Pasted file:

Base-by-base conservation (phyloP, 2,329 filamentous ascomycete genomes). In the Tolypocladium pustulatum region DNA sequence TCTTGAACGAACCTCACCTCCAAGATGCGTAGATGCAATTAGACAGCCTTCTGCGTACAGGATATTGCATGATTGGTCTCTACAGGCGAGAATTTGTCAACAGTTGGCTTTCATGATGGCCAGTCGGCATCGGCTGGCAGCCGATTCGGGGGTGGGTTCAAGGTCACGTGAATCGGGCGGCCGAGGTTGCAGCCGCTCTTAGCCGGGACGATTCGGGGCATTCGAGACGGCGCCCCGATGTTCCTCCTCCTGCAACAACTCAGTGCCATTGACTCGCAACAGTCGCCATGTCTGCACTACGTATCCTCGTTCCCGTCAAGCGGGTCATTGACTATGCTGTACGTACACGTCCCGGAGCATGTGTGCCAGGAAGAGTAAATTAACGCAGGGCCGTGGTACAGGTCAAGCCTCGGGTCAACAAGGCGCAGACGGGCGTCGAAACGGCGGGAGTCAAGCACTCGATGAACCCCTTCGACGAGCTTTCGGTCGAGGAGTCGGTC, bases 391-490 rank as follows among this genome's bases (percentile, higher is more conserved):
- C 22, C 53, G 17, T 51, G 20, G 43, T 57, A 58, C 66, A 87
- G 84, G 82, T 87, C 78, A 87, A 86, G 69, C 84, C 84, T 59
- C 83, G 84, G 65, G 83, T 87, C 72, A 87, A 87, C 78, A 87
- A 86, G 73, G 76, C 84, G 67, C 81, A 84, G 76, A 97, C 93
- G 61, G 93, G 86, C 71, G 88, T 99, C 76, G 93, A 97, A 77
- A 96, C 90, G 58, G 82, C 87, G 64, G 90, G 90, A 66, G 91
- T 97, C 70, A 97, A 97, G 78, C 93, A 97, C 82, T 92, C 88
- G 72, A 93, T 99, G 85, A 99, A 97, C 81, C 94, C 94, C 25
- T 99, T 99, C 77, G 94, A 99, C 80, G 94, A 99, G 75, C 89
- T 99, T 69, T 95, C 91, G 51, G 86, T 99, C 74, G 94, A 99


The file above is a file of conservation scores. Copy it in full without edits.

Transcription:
Base-by-base conservation (phyloP, 2,329 filamentous ascomycete genomes). In the Tolypocladium pustulatum region DNA sequence TCTTGAACGAACCTCACCTCCAAGATGCGTAGATGCAATTAGACAGCCTTCTGCGTACAGGATATTGCATGATTGGTCTCTACAGGCGAGAATTTGTCAACAGTTGGCTTTCATGATGGCCAGTCGGCATCGGCTGGCAGCCGATTCGGGGGTGGGTTCAAGGTCACGTGAATCGGGCGGCCGAGGTTGCAGCCGCTCTTAGCCGGGACGATTCGGGGCATTCGAGACGGCGCCCCGATGTTCCTCCTCCTGCAACAACTCAGTGCCATTGACTCGCAACAGTCGCCATGTCTGCACTACGTATCCTCGTTCCCGTCAAGCGGGTCATTGACTATGCTGTACGTACACGTCCCGGAGCATGTGTGCCAGGAAGAGTAAATTAACGCAGGGCCGTGGTACAGGTCAAGCCTCGGGTCAACAAGGCGCAGACGGGCGTCGAAACGGCGGGAGTCAAGCACTCGATGAACCCCTTCGACGAGCTTTCGGTCGAGGAGTCGGTC, bases 391-490 rank as follows among this genome's bases (percentile, higher is more conserved):
- C 22, C 53, G 17, T 51, G 20, G 43, T 57, A 58, C 66, A 87
- G 84, G 82, T 87, C 78, A 87, A 86, G 69, C 84, C 84, T 59
- C 83, G 84, G 65, G 83, T 87, C 72, A 87, A 87, C 78, A 87
- A 86, G 73, G 76, C 84, G 67, C 81, A 84, G 76, A 97, C 93
- G 61, G 93, G 86, C 71, G 88, T 99, C 76, G 93, A 97, A 77
- A 96, C 90, G 58, G 82, C 87, G 64, G 90, G 90, A 66, G 91
- T 97, C 70, A 97, A 97, G 78, C 93, A 97, C 82, T 92, C 88
- G 72, A 93, T 99, G 85, A 99, A 97, C 81, C 94, C 94, C 25
- T 99, T 99, C 77, G 94, A 99, C 80, G 94, A 99, G 75, C 89
- T 99, T 69, T 95, C 91, G 51, G 86, T 99, C 74, G 94, A 99